Here’s a map of the visitors of this blog. More red the country, more visitors from that country. It isn’t surprising that US is the overwhelming leader. What might be of surprise is that the EU is not second. Neither is the UK nor Hong Kong. I suppose Australia could be a contender, but it isn’t. Japan would be considering its importance to the global financial markets but because of its language, it was never going to be a contender.

India brings in the second most visitors. Rightfully so since India has agreed to implement FATCA, the US tax law. Indian financial services firms are especially eager to glean any sort of compliance knowledge. Sadly, tax law is not an area this blog covers, nor is it an area this blog specializes in.

The fact that other countries I mentioned come just after India is not surprising since financial services play a outsized role in those markets.

ComplyTech: Actimize

Nice Actimize

Actimize is the industry leader in ComplyTech. It was acquired by NICE, a software company that focused on big data analysis. Actimize brought with it financial industry knowledge, regulatory compliance and customers. Among the top 100 largest banks in the world, more than 25 of them probably use Actimize. Actimize is as close to a full service Compliance Suite as it gets so far. Even still, with its focus on the financial crime side of the department, it is lacking in tools for regulatory compliance. NICE would do very well by creating a joint venture with Thomson Reuters or Bloomberg or some other financial information company and making Actimize the Compliance Department’s sole function tool. (Obviously, it couldn’t compete with the ERP systems for the business management activities, though.)

 


About the Author: Marcus Maltempo is a compliance professional with more than a decade of experience helping banks, law firms and clients manage investigations and regulatory responses.


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FinCEN defines dealers/retailers of precious metals, precious stones, jewels or other money substitutes

[EXCERPT]

Dealers and certain retailers engaging in the purchase and sale of precious metals, precious stones, or jewels are financial institutions under FinCEN regulations. FinCEN defines a dealer as “a person engaged within the United States as a business in the purchase and sale of covered goods and who, during the prior calendar or tax year (i) purchased more than $50,000 in covered goods; and (ii) received more than $50,000 gross proceeds from the sale of covered goods.” 11 FinCEN includes in the definition of “dealer” those persons “… engaged within the United States in the business of sales primarily to the public of covered goods… who during the prior calendar or tax year… purchased more than $50,000 in covered goods from persons other than dealers or other retailers (such as members of the general public or foreign sources of supply.”12 The term “covered goods” includes precious metals as listed in 31 CFR § 1027.100(d). Based on your letter, and subject to the monetary threshold and type of supplier considerations explained above, the purchases and sales the Company entered into on its own account would make the Company a dealer in precious metals, and therefore a financial institution subject to FinCEN regulations.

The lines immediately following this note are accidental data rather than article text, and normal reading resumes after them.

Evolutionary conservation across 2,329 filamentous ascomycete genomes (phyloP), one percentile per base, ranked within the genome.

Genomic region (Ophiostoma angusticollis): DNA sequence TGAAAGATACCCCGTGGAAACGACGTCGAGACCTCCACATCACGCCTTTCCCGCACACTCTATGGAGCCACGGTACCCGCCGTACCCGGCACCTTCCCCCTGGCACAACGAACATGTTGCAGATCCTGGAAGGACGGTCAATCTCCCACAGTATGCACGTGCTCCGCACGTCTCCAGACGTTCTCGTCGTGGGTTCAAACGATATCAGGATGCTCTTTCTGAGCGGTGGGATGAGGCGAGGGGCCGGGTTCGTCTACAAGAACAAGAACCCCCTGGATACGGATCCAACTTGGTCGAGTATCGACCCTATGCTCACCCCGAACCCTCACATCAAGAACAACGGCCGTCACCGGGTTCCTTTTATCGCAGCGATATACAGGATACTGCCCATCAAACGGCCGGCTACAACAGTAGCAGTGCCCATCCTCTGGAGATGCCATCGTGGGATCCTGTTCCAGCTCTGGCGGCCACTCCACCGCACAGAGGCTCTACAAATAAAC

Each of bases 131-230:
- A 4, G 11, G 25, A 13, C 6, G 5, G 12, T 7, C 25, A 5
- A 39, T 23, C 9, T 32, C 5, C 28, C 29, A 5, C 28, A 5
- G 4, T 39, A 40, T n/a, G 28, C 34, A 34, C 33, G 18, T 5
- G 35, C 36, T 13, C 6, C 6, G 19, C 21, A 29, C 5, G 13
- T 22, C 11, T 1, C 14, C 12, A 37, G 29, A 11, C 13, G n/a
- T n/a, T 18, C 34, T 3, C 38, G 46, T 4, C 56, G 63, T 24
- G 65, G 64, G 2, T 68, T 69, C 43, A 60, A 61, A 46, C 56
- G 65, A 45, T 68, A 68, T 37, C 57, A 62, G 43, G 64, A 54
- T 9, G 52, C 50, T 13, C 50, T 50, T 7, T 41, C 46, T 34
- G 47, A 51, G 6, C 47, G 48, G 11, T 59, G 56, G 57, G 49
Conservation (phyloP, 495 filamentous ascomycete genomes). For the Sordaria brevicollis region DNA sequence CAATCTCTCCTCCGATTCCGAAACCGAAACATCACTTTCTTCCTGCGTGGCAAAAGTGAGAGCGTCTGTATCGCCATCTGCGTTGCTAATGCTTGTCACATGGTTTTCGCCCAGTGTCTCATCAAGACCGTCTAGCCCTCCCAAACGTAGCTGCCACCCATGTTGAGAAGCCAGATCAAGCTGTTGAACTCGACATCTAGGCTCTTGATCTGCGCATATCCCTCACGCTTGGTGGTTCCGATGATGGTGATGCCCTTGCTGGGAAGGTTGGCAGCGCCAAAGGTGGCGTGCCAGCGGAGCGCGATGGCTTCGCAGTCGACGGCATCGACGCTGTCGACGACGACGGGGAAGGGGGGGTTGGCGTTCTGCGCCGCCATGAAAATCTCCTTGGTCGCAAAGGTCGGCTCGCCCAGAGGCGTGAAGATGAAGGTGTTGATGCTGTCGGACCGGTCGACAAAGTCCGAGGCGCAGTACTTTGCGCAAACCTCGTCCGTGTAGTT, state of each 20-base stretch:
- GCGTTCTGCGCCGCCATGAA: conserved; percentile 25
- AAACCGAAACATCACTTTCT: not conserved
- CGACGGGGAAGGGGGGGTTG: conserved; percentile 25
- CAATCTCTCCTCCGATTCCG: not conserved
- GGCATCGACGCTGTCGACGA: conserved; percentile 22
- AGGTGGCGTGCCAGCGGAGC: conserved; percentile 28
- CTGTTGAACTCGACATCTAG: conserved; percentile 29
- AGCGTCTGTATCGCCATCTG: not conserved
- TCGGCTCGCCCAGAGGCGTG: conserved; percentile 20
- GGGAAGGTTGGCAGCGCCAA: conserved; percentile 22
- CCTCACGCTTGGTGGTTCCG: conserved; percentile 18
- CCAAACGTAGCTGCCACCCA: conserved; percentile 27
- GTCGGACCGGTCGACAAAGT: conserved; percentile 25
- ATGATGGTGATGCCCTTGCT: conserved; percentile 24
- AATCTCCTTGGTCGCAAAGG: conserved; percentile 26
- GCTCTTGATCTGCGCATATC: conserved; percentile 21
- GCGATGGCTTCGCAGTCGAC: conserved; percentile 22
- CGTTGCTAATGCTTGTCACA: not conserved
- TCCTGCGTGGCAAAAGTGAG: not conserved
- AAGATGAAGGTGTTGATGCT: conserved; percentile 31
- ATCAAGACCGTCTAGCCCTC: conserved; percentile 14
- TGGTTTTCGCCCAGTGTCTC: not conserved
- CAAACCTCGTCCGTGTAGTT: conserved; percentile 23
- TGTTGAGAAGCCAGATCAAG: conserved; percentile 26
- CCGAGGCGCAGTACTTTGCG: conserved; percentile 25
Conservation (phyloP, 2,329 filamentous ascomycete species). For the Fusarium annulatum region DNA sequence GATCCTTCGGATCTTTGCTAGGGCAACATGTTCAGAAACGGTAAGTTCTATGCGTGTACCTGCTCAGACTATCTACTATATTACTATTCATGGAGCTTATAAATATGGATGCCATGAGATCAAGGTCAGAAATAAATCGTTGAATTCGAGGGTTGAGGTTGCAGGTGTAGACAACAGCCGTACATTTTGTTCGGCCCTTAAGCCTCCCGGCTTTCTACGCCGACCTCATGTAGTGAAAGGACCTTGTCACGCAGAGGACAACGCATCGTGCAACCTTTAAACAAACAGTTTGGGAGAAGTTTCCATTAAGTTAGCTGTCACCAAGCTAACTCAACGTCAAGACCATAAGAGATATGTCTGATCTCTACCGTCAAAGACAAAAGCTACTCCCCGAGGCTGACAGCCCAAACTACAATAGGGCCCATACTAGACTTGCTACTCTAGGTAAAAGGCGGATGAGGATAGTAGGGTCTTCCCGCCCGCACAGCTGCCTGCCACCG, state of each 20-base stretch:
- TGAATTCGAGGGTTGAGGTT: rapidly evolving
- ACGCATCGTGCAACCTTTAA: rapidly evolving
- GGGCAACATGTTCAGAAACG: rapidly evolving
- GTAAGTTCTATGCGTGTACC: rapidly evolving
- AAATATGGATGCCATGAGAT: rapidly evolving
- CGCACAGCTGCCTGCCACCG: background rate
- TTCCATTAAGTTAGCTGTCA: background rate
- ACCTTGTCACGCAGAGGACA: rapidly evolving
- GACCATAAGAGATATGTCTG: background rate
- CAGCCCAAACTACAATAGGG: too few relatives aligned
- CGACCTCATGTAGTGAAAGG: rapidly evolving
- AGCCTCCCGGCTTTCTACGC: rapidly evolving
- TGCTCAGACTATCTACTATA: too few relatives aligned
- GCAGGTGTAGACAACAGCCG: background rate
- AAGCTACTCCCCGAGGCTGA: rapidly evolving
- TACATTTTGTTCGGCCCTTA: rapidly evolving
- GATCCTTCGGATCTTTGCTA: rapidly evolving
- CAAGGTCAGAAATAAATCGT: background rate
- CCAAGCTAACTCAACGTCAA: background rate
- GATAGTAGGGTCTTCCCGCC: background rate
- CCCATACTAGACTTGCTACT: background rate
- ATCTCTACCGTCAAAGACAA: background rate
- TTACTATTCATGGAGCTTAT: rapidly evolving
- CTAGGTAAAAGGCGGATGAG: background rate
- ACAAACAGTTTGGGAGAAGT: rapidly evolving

When acting as either a money transmitter or a dealer in precious metals, precious stones, or jewels, the Company must assess the money laundering risk involved in its non-exempt transactions, and implement an anti-money laundering program to mitigate such risk. In addition, the Company must comply with the recordkeeping, reporting, and transaction monitoring requirements under FinCEN regulations. Examples of such requirements include the filing of reports relating to currency in excess of $10,000 received in a trade or business (31 CFR § 1027.330) whenever applicable, general recordkeeping maintenance (31 CFR § 1027.410), and recordkeeping related to the sale of negotiable instruments (31 CFR § 1010.415). Furthermore, to the extent that any of the Company’s transactions constitute a “transmittal of funds” (31 CFR § 1010.100(ddd)) under FinCEN’s regulations, then the Company must also comply with the “Funds Transfer Rule” (31 CFR § 1010.410(e)) and the “Funds Travel Rule” (31 CFR § 1010.410(f)). Additionally, as a money transmitter, the Company must register with FinCEN within 180 days of starting to engage in convertible virtual currency transactions as an exchanger (31 CFR § 1022.380).


Do you agree with this inclusive definition of dealers/retailers as well as precious metals, precious stones, jewels or other money substitutes?


About the Author: Marcus Maltempo is a compliance professional with more than a decade of experience helping banks, law firms and clients manage investigations and regulatory responses.



 

ComplyTech: Tonbeller Compliance Solutions

Tonbeller Compliance Solutions is a competitor to Actimize. It also provides AML/Financial Crimes solutions, but it focuses more of Governance, Risk and Compliance solutions. That is to say, it is a GRC controls tool, primarily.

FICO is a network that Tonbeller is the primary partner of. FICO, Fair Isaac Corporation, is where a consumer’s FICO score comes from.


About the Author: Marcus Maltempo is a compliance professional with more than a decade of experience helping banks, law firms and clients manage investigations and regulatory responses.